David Kennedy’s Tech Ramblings

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Silverlight, WCF, and Linq to Sql September 18, 2008

Filed under: Silverlight Tutorials — dotnetdave @ 3:52 am

Whilst putting together the Silverlight datagrid sample from a few posts ago, I came across some odd behaviour with my LINQ entity ‘losing’ its schema definition on the client, resulting in the Grid not displaying the data. I’ll explain my approach by way of diagrams:

silverlinq1 silverlinq2

It seems as if the proxy classes for my LINQ entities were not being properly recognised on the client because of the nested WCF calls. I’m still unsure as to the exact cause of this issue, I verified that appropriate attributes added to my LINQ entity classes to support WCF were being propagated to the proxies built from them, however the only way I could get the Grid to successfully display data was by removing the additional tier.

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Good little Silverlight Tutorials September 2, 2008

Filed under: Silverlight Tutorials — dotnetdave @ 9:02 am

This has some good stuff on it, quick little introductions into various areas of the visual side of Silverlight

http://www.nibblestutorials.net/

 

Silverlight Adventures Part 2 August 26, 2008

Filed under: Silverlight Tutorials — dotnetdave @ 12:29 am

The Grid

Ok, for this exercise we start with a new Silverlight project (you can create this in either Expression Blend or Visual Studio). Next, we want to add a reference to system.windows.controls.data (to make the datagrid control accessible) before dragging the new Silverlight Datagrid control onto the page, producing xaml as follows:

<UserControl xmlns:my="clr-namespace:System.Windows.Controls;assembly=System.Windows.Controls.Data" xmlns="http://schemas.microsoft.com/winfx/2006/xaml/presentation" xmlns:x="http://schemas.microsoft.com/winfx/2006/xaml" x:Class="SilverGridClient.Page" Width="640" Height="480"> <Grid x:Name="LayoutRoot" Background="White"> <my:DataGrid x:Name="dg" AutoGenerateColumns="True"></my:DataGrid> </Grid> </UserControl>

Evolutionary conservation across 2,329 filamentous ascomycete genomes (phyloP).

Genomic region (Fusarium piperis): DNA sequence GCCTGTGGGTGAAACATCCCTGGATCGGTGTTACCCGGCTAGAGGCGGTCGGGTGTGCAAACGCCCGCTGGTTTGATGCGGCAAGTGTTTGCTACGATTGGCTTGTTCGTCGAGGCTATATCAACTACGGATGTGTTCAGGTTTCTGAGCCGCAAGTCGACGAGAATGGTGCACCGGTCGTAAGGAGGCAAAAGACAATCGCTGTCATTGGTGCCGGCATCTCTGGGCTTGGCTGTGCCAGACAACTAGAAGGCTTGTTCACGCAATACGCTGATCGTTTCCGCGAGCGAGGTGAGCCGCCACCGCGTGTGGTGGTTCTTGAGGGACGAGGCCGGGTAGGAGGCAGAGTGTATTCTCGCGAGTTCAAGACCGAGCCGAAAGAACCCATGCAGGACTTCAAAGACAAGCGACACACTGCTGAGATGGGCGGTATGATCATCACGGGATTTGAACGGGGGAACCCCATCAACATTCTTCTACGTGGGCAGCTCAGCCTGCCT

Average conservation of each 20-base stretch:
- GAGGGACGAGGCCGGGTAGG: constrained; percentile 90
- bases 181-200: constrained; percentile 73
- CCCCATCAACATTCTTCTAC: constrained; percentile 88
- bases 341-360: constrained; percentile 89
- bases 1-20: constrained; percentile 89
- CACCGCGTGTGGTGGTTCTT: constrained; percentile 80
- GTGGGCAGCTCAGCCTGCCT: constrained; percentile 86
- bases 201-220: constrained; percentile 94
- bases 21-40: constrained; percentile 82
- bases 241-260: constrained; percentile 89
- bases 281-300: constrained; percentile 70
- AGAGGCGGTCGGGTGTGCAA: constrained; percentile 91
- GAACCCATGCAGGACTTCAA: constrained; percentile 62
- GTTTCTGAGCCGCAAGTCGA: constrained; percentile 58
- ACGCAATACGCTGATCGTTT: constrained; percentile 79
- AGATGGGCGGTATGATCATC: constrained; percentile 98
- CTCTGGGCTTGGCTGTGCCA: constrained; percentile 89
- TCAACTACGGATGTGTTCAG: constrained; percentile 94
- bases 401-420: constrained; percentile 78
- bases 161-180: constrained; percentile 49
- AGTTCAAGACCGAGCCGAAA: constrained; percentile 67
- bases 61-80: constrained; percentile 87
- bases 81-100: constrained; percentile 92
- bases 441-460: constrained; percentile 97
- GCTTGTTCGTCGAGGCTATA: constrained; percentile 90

Next, we want to add a WCF Service project to the solution within VS. As a data source for our grid I’ve opted for a simple LinQ to SQL dbml, so add a new ‘LINQ to SQL Classes’ item to the WCF project. From server explorer, define a connection to any DB that has some data in it, and drag a populated table onto the designer. Since we are passing this type via our WCF service, we need to decorate the generated LinQ classes (in the designer.cs file) with the DataContract attribute. Open the Web.config for the WCF service & ensure that the service endpoint is defined with basicHttpBinding as the binding attribute. Finally, we need to define a method to return data for our grid. In my case I was using a table specifiying documents from a recent project I was involved with, so I added a method as follows:

public List<FreestyleDocument> GetAllDocuments() { SilverLinqDataContext linq = new SilverLinqDataContext("Server=.;Database=Data_DavesJuly;Integrated Security=true"); return linq.FreestyleDocuments.Take(500).ToList(); }

Now build the WCF service.

Next we need to generate a proxy for our service, so we want to add a service reference to our WCF service from the Silverlight project. Kick up the WCF service (or host it in IIS if you prefer) and navigate to the service endpoint from the ‘Add Service Reference’ context option. This will create our proxy as well as a ServiceReferences.ClientConfig file defining the endpoint. Finally, we want to include the call via the proxy to our WCF service method which we have defined in order to populate the grid view. Do this in the Page.xaml.cs file; in my case the code looked like this:

public Page() { //InitializeComponent(); SilverProxy.Service1Client webService = new SilverProxy.Service1Client(); webService.GetAllDocumentsCompleted += new EventHandler<SilverProxy.GetAllDocumentsCompletedEventArgs>(webService_GetUsersCompleted); webService.GetAllDocumentsAsync(); } void webService_GetUsersCompleted(object sender, SilverProxy.GetAllDocumentsCompletedEventArgs e) { dg.ItemsSource = e.Result; }